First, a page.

It’s been a while since our last blog post, and I’m going to try to tie together all that has happened as best as possible, because I definitely believe there’s a valid link between it all.
First, I’d like to heartily recommend anyone reading this go and subscribe to Roman Mars’ Podcast, 99% Invisible. If you’re reading this, it means you either follow Clear-Coat, or its founders, which means you definitely have a penchant for good products and thoughtful design like we do – it probably means you’re also a nerd, like we are. 99% Invisible explores in-depth what goes on behind the scenes for everything “built” in our world – our products, cities, structures (both physical and not), and so on – and what either makes these things great, or not….or simply what makes them what they are. It’s a beautiful exploration of the built world, and a new favorite of mine – and certainly helps me open my mind in trying to make better cell phone accessories at Clear-Coat. Go have a listen – most are under 15 minutes, too!
Secondly, is why the long hiatus in blog posts – besides the holiday season, we were whisked away to CES 2012 in Las Vegas last week. My hope was to blog from CES with all the great new products, new innovations, and amazing devices coming down the pike for us as consumers. Sorry to say, I found few examples of this at the show, and none worth blogging about. CES was a fantastic display of trade show marketing and distractions – I’ve never seen so many exotic cars, ridiculous performers (from magicians to trampoline acrobats), and over-the-top trade show booths in my life – they were all truly stunning. It was obvious, though, that these were all to distract from the lack of product innovation that took place in the last couple years. The biggest buzz at CES this year was “3D everything” – but I still have yet to understand the real value of 3D anything.panduan android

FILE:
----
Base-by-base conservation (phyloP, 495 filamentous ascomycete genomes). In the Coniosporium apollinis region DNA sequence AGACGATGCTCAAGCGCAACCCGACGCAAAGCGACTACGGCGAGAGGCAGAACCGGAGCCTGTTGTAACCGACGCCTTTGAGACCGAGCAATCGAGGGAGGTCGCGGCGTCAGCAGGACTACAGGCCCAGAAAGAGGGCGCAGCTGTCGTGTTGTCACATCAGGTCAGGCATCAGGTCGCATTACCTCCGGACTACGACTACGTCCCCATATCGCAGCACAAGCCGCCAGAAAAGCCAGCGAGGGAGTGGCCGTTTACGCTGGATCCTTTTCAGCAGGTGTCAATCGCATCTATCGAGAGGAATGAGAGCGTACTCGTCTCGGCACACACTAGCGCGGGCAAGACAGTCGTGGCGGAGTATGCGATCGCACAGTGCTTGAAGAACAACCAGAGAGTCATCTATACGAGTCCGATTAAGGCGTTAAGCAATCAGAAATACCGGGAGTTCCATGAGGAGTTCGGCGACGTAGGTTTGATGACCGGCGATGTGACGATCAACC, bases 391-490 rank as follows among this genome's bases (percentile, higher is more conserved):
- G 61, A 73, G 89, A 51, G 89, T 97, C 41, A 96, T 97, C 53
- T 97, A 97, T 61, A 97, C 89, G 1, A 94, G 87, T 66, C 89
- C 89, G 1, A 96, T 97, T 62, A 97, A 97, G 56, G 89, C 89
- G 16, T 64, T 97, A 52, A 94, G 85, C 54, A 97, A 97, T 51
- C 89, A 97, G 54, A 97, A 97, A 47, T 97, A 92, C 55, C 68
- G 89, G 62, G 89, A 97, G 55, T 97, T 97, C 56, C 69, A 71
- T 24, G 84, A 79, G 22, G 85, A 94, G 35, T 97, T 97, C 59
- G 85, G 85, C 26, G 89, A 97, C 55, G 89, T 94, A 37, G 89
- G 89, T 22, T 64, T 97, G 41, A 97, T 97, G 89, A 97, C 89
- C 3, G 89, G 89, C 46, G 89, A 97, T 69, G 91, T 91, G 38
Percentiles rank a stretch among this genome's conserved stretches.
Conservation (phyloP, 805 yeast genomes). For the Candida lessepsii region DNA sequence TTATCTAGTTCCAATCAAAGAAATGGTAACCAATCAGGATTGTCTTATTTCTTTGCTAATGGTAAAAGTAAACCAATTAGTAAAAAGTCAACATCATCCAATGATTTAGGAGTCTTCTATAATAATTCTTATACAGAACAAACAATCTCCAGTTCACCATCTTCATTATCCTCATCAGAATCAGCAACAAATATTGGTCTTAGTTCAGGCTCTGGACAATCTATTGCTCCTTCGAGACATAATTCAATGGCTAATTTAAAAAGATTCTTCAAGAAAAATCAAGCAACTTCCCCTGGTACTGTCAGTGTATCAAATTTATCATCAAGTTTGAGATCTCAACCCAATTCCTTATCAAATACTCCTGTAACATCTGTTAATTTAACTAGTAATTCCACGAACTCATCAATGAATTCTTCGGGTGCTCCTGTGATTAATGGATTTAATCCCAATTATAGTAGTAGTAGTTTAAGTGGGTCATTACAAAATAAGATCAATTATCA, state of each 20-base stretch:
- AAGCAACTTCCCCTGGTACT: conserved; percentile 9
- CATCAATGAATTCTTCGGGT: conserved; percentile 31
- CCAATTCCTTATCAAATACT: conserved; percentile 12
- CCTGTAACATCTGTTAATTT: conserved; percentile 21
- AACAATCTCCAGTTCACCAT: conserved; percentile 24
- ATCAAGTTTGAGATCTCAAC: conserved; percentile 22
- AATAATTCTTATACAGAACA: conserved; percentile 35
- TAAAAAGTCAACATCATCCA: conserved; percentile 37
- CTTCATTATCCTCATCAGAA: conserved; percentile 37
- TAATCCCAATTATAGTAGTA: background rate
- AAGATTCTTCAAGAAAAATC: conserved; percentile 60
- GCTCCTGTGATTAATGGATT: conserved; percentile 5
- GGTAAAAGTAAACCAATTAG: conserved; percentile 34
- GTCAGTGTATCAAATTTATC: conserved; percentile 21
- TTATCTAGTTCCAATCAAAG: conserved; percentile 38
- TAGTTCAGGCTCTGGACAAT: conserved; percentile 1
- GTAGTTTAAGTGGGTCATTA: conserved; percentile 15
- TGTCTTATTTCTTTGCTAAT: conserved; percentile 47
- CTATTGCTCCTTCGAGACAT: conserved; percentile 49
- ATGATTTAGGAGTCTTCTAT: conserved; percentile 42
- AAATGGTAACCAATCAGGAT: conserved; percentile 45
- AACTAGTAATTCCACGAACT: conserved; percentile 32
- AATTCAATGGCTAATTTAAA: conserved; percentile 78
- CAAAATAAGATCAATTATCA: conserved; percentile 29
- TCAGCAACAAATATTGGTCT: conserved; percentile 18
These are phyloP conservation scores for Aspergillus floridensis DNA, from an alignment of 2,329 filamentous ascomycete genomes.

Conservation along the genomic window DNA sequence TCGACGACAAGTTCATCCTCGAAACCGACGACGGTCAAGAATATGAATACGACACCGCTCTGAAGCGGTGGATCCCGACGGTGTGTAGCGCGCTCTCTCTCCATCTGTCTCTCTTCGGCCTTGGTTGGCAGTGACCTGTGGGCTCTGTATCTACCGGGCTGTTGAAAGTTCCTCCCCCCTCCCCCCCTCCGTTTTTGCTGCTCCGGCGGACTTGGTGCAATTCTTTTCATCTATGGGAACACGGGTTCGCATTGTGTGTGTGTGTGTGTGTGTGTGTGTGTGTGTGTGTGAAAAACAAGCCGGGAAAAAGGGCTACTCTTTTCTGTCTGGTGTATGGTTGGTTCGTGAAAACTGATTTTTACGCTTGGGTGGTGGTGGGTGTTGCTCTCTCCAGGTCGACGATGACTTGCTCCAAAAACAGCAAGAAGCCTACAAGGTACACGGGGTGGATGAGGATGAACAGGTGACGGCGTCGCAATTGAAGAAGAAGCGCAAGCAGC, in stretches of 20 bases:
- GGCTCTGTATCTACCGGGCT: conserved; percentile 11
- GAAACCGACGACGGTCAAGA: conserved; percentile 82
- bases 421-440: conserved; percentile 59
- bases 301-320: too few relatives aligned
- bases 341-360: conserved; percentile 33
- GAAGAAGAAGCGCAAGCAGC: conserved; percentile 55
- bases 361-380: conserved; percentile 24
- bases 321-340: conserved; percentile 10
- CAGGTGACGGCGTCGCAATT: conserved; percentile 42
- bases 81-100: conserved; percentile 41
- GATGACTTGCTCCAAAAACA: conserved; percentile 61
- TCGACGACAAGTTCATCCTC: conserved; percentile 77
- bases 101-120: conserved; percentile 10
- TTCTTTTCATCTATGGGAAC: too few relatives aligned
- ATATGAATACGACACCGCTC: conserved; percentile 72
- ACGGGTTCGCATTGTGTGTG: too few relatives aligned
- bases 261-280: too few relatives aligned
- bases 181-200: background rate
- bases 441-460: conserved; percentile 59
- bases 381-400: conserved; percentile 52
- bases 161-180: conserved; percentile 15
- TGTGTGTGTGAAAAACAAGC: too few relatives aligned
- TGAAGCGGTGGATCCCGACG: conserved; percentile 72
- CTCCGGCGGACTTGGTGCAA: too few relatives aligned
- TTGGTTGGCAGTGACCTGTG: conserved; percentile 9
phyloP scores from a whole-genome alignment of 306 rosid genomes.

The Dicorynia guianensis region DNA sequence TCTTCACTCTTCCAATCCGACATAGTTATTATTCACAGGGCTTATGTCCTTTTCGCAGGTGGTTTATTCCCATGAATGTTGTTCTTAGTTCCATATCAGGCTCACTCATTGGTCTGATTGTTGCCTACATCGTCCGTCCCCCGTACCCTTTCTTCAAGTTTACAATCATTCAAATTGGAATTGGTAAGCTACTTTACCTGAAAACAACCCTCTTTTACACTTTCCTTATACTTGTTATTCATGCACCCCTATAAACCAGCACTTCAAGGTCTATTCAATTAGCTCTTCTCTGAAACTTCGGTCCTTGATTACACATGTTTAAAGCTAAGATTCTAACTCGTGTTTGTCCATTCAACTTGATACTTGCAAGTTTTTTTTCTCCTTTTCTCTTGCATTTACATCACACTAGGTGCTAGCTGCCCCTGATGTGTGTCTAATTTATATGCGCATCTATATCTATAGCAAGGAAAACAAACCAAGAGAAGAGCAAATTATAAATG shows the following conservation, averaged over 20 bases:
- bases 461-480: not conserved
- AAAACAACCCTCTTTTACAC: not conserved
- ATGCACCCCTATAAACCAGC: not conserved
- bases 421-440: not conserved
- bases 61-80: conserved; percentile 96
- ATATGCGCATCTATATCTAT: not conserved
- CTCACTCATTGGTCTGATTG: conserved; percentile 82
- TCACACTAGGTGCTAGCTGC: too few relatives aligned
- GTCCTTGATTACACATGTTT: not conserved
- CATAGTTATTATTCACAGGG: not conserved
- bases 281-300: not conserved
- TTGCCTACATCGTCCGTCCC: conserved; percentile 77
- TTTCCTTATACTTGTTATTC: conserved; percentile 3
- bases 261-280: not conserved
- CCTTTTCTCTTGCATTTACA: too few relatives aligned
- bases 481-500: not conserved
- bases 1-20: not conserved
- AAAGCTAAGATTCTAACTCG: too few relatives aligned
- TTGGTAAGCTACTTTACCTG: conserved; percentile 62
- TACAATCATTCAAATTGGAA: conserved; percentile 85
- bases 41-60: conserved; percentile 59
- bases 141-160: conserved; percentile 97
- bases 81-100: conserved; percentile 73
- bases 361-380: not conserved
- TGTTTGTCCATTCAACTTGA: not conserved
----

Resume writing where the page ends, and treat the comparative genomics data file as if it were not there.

So to wrap this post up in a meaningful way – I wish the product innovators at CES would listen to 99% Invisible, and reflect a bit on what products they’re putting out. The podcast gives great insight into what works and what doesn’t in the built world, and as a product designer, I think it’s a great point of reflection. Great marketing only goes so far – I would have really preferred to see truly innovative products at CES – well-thought, well-designed products that fill a need and are worth writing about, as opposed to just great marketing. Roman’s got a great point in his title alone – the real magic happens in the 99% of the work very few will ever witness….but CES exhibitors seemed to be focused entirely on the 1% remaining – the visible, marketable, though least substantial part of their products.